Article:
So here's my story:
I've recently taken over as manager of a team of engineers (actually the team was broken up since it had grown too big, and I now manage half of the people on the team). Although I've been the technical lead on several projects in the past, this is the first time I've done the resource management thing, written end of year reviews, etc. The team is "matrixed", in that we are divided up into 4 "sub" teams, each one working on a different product. We've experienced some turnover recently, and after a few long talks with the people who left, and some more talks with the people who are still on the team, I've managed to acquire some good information. Now I need to figure out how to best act on the information, which is what I'm looking for help with.
The major issue is that cliques are present along the lines of the individual sub/product teams. Each product we work on has a different set of requirements, required procedures, etc and therefore, getting from the beginning to the end of the program is very different depending on which program/product you are supporting. I always emphasize the "one team" ideology, and encourage cross polination between sub-teams, but many times when people from one team attempt to give ideas to another, it is not received well. Many times, it is because there is a certian amount of "pride" on each team, and the "ideas" tend to come out as follows: "Our way is better, so do it our way". or "How could a competant person even think of doing it that way?" (and other more personal insults). This is usually the result of people who make suggestions without knowing more about the other product. They give an answer that seems obvious to them, but in the context of the program, doesn't even make sense. This is understandable, since we just do not have enough time to educate every engineer on the team to that level of detail of every product we support. So the end result is people constantly trying to get people on their side of an argument. Because of this dynamic, there never is one true "winner", rather just a bunch of people who are mad at each other. Sometimes, it is so bad that people are cast aside, or thrown "outside of the circle".. After that, it doesn't matter what they do, nobody will ever take them seriously.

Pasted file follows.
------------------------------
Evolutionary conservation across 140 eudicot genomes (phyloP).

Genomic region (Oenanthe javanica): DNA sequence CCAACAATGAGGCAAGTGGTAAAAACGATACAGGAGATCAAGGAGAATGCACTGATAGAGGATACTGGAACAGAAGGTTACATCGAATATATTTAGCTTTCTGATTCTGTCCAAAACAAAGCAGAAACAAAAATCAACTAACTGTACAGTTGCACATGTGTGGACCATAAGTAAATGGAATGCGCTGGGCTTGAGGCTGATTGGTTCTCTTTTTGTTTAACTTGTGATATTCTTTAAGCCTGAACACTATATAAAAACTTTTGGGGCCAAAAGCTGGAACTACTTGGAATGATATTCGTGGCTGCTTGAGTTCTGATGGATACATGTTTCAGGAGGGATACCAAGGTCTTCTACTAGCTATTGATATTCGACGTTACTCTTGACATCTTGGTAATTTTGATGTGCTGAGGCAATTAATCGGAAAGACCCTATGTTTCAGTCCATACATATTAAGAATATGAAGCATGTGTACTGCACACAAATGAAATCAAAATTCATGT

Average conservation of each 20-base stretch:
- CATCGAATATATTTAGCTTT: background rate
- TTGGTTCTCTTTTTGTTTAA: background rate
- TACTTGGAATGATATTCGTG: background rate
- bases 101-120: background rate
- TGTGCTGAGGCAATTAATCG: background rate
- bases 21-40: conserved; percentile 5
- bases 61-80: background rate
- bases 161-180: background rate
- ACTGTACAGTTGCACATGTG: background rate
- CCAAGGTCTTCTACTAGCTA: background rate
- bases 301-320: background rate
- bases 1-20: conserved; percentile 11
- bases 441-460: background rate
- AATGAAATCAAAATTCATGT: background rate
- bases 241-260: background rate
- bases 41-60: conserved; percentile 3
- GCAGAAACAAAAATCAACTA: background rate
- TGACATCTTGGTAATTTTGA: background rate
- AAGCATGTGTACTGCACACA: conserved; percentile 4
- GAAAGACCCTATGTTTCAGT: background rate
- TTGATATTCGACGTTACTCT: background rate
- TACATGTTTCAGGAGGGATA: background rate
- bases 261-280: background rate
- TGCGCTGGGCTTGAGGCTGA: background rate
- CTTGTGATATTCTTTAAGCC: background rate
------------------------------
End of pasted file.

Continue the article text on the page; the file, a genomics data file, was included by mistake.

After some thought, I believe the root cause may be a lack of technical leadership across sub-teams, which results in people jockying for the position of the undisputed technical leader. Unlike my team, most of the other teams in our department have at least one person on their team who has 25+ years of experience. This person isn't assigned to any single program in particular, rather they act as an intermediary, and usually have the final say. This eliminates the need for people to strive to become the technical "king" of the team. The way our teams are structured, my role as manager is to mentor and develop employees. While I am engaged in the technical side of the work, and am involved with the major decisions and much of the day to day activities, I can't be involved with every little issue that comes up every single day, nor would I be suited for that role, since I'm new to the team myself and am still learning what we do at a technical level. I definately do not have enough insight into the subject matter to justify being worthy of having the final say on these issues.
There also seems to be lots of negativity coming from some of the more senior people on the team when new people or less experienced engineers have a hard time coming up to speed and ask for help, or have a hard time catching on. This happens despite the fact I've been pushing our senior people to help people out when they are having trouble, and I've even worked it into their goals for the year.
Based on this, can anyone offer some advice?